Echocardiograms are more effective in detecting and thus preventing rheumatic heart disease (RHD) than clinical examinations.
This is the finding of a new circulation study in the US, which claims that three times more RHD cases are detected through echocardiograms than from examination by a doctor.
According to researchers this offers a new approach for preventing the common disease.
The discovery was made when screening 5,000 children in Uganda. Some 130 participants were found to have abnormal echocardiograms, with 72 classified as having RHD.
This is in contrast to just 23 classified as having RHD when examined by a doctor alone, representing a 400 per cent increase in identification with an echocardiogram.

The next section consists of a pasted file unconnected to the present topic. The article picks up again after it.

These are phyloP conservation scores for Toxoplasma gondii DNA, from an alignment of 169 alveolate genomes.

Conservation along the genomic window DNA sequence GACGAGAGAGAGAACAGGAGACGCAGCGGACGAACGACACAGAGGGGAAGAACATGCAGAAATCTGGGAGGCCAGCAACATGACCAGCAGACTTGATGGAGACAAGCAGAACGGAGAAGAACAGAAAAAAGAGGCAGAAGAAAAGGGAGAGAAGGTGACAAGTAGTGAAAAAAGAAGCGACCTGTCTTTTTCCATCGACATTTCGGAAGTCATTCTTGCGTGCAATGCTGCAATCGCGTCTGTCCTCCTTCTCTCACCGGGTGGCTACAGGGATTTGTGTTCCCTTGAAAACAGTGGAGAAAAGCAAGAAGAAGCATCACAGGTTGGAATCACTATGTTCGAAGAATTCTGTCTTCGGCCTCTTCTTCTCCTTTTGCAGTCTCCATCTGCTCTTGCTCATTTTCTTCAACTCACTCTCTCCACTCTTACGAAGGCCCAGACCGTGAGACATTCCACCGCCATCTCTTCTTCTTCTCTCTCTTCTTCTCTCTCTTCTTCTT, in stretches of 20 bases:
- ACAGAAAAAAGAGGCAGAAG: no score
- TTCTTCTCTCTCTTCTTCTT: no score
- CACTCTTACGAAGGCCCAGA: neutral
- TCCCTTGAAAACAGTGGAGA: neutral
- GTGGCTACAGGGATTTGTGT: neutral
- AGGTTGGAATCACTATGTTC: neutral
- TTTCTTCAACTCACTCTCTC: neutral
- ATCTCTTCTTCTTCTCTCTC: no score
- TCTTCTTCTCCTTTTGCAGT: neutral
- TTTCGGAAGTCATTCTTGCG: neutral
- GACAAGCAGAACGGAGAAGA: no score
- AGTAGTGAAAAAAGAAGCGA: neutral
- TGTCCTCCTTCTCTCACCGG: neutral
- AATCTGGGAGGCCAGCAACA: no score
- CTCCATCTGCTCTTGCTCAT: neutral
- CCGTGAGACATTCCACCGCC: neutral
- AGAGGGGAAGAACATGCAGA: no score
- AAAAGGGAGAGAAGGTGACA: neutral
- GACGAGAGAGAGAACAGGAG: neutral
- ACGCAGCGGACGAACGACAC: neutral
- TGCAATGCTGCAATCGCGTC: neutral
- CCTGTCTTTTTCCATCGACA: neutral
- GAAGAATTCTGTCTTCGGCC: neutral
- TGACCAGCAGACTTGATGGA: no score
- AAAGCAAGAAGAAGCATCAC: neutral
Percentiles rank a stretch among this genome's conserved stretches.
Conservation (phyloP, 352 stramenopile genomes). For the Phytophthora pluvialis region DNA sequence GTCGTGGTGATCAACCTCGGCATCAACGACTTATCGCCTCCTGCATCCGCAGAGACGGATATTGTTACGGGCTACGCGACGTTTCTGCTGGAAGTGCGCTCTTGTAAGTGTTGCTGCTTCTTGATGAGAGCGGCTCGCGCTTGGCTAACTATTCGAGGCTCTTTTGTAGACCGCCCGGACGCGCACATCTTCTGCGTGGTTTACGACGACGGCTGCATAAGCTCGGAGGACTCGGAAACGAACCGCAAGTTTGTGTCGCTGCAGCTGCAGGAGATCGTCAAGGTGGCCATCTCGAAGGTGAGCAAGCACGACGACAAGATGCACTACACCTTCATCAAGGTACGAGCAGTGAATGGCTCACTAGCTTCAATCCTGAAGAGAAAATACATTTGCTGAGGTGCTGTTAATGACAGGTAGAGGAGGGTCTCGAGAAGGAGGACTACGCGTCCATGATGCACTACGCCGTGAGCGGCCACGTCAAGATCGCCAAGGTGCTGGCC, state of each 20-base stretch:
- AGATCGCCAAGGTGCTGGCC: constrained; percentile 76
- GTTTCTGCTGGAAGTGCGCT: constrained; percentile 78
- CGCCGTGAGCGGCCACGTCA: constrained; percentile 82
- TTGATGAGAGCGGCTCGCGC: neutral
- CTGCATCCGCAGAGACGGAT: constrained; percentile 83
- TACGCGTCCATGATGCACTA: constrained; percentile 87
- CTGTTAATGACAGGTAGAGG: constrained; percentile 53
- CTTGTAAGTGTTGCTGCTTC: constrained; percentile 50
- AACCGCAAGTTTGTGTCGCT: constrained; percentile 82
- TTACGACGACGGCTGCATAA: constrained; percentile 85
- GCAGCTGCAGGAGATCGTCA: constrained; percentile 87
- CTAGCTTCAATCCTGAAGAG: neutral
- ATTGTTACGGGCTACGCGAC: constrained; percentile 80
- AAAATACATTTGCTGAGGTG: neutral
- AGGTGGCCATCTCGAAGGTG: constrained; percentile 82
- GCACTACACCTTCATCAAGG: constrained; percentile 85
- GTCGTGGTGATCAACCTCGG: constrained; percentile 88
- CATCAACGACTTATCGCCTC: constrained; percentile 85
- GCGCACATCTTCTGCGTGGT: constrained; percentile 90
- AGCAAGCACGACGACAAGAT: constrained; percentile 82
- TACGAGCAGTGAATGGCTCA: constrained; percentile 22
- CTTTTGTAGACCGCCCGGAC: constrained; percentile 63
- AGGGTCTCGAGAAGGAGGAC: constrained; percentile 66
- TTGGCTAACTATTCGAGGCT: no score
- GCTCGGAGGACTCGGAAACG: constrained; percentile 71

Dr Andrea Beaton, lead author on the study, commented: "Echo screenings allow us to identify at-risk patients early, which in turn allows for early intervention to prevent more serious disease and complications."
Echocardiograms are already used to detect cardiac function in patients for an array of conditions, but they are yet to become commonplace.
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